Reflections help the observer understand the nature of the material, while shadows define its density and opacity. Light, striking objects at different angles create reflections, revealing textures to different extents. Both reflections and shadows also create intriguing shapes and patterns, and can at times either make or break a photograph. Remember to pay attention to them.

Observe All The Elements in Your Camera Viewfinder

This is usually a tough one for most people. Still, I believe that if you’re doing a good job of the previous few points, then keeping track of everything that’s going on in your viewfinder as well as watching your peripheral vision should not be too difficult to build up to.

Why is it important to be aware of the information presented in the viewfinder? First, because the edge of your viewfinder is very much a part of your photograph’s composition. Secondly, because choosing how elements are placed in relation to these edges is important for a good composition. And finally, because EVF finders present so much useful information we should be aware of what settings our camera is using, and watch out for anything going wrong.

Observe Daily Life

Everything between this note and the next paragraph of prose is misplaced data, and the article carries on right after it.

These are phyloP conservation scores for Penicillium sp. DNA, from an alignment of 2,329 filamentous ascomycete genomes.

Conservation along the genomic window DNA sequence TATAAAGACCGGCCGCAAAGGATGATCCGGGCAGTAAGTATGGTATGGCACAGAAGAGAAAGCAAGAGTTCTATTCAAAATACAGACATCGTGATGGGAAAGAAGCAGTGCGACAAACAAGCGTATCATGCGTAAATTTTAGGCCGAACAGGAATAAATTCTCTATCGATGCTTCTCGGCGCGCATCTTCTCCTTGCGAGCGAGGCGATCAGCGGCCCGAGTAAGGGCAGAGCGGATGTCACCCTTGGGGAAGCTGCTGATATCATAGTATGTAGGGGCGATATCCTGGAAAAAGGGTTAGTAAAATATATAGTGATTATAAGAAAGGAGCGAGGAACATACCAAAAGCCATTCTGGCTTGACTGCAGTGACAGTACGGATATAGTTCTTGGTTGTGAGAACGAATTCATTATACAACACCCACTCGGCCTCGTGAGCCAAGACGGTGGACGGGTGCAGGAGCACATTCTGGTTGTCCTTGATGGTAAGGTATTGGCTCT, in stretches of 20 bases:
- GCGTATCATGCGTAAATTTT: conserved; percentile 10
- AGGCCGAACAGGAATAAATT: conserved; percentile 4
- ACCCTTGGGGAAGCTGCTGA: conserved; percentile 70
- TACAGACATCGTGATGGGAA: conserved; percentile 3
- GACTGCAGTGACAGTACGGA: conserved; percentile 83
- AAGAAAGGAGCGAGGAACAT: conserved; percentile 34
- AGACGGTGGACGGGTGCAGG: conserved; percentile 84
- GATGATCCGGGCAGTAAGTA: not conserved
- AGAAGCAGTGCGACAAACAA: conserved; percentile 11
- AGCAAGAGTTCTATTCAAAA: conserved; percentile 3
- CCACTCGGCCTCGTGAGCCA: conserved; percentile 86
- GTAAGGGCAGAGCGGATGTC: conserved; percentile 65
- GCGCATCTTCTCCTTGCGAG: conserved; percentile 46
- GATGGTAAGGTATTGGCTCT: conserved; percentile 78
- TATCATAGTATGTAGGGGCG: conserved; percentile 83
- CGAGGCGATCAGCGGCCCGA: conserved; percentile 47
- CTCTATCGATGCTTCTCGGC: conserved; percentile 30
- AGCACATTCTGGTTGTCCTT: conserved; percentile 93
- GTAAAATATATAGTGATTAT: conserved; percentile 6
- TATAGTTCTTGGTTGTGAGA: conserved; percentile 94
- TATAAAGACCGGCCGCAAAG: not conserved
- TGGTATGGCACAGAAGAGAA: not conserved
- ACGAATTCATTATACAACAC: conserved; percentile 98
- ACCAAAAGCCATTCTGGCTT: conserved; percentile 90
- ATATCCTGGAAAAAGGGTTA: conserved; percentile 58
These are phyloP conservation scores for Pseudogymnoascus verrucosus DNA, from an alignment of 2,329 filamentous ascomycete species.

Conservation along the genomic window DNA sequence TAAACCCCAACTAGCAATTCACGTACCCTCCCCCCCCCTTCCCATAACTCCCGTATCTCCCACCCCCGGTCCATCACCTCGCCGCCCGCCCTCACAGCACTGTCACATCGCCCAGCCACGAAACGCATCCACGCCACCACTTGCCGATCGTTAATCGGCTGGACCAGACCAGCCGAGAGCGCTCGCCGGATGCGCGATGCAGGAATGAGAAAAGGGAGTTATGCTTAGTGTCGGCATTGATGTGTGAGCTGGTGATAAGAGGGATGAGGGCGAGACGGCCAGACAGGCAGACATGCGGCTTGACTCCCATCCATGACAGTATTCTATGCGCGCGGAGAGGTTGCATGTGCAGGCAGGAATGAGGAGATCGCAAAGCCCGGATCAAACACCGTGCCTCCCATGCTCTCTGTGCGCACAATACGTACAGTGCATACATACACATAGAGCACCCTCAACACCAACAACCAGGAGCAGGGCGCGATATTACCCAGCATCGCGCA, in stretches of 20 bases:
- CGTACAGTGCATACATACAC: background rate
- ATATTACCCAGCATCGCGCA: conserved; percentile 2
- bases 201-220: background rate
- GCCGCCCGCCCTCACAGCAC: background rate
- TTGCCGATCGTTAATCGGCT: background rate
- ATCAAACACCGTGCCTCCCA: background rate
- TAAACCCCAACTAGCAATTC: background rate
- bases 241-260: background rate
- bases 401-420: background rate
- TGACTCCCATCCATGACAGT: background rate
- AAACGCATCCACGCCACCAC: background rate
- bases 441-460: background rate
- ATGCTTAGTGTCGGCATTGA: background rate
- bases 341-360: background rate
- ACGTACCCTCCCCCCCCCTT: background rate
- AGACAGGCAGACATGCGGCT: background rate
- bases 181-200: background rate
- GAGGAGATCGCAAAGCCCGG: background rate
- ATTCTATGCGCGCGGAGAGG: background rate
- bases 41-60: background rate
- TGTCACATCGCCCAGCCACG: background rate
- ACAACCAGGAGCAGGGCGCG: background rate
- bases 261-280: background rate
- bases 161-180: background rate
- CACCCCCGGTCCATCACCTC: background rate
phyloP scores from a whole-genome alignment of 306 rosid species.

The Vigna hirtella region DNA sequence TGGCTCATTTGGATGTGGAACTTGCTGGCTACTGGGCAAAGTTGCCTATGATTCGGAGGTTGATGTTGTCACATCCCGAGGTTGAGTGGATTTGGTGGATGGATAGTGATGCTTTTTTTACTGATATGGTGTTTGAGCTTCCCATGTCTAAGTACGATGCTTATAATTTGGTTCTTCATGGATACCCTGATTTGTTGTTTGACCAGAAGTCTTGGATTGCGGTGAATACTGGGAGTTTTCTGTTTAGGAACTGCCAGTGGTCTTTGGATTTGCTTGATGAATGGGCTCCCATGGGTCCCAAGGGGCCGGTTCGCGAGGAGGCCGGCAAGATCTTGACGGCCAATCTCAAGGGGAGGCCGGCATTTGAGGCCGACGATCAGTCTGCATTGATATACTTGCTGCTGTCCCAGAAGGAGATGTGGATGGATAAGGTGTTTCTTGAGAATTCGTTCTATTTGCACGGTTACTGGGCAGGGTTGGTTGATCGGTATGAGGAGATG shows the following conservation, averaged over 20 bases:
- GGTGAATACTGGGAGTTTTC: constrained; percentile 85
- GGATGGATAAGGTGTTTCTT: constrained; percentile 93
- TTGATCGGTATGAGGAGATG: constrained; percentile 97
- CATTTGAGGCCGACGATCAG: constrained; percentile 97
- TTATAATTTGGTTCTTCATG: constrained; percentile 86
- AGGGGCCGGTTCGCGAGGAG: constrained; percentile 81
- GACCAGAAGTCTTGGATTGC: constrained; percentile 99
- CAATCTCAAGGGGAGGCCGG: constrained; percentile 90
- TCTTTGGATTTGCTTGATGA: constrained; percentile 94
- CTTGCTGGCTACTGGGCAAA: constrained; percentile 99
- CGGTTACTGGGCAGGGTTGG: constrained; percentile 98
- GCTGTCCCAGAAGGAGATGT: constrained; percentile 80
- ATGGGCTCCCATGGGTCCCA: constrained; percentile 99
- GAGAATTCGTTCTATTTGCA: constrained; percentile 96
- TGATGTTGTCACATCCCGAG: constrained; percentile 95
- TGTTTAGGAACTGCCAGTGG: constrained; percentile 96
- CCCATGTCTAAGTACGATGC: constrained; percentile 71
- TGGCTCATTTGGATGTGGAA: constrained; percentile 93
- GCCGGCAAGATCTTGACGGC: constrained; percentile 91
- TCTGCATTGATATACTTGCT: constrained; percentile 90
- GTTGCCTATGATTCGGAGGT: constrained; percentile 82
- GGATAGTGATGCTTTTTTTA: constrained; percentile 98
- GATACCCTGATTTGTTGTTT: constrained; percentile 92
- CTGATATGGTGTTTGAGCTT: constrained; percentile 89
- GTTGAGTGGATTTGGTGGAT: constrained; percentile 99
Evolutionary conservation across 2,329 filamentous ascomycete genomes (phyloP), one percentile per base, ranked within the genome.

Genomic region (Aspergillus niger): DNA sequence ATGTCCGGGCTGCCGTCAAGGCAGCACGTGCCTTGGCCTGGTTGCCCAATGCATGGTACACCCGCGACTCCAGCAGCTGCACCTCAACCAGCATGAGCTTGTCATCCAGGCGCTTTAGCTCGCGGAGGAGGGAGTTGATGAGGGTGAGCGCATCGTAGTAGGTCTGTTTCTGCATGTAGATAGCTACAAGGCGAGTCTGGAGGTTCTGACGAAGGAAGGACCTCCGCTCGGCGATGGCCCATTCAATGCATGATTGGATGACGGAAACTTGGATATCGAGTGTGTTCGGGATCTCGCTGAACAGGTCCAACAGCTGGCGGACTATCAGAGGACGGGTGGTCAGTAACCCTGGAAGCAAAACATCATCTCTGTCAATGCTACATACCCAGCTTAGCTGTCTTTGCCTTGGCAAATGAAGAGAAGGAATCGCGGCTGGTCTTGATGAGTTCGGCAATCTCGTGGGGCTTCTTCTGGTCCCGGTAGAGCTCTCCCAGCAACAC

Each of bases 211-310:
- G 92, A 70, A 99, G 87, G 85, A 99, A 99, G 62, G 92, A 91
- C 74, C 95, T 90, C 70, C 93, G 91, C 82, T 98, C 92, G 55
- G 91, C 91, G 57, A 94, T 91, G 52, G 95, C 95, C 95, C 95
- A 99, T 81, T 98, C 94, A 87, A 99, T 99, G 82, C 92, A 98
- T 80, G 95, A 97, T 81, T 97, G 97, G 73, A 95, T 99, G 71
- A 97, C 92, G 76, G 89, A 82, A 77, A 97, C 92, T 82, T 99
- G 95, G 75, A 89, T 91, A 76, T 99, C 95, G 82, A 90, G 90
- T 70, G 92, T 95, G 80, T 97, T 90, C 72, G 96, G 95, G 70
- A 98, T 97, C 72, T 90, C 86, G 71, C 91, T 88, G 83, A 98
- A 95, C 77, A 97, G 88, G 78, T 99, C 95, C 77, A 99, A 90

Pay attention to the minutiae of your own life as well as that of others. It is an endless source of inspiration for photographs, art, and for life itself. It may seem mundane at first, especially the repeatedness of our routines… But consider that your life is very different to others, and what you see as mundane may not be to others. See the world around you with fresh eyes, and you will find your inspiration.

Observe Other Photographers and Their Work

Look out for the things that catch their eye, for their interpretation of common things… for inspiration. In other words, see the previous point about Observing Daily Life, and see how other photographers use their daily lives in their published work. Use that as inspiration.

Hopefully, these points will get you started off on a more ‘aware’ lifestyle.

If you’ve got any tips of your own, do feel free to add them in the comments.

This is part of the Beyond Photo Tips‘ Birthday Special Series. Go here to see all the posts so far.

Susheel Chandradhas

Susheel Chandradhas

Susheel Chandradhas is a Product Photographer and Filmmaker based in India. He has been taking photographs (almost) all his life. He has a diploma and a bachelors degree in Visual Communication, where his classmates all believed that he would write a book on photography... Instead, he writes on this website (because - isn't a community more fun?).

His passions include photography, parkour, wide-angle lenses, blue skies, fire extinguishers, and fast computers.

In addition to writing for Beyond Photo Tips, Susheel is a staff writer for, and owns and runs ColoursAlive, a photography, and video production studio.

You can connect with Susheel on Twitter, Instagram, or LinkedIn.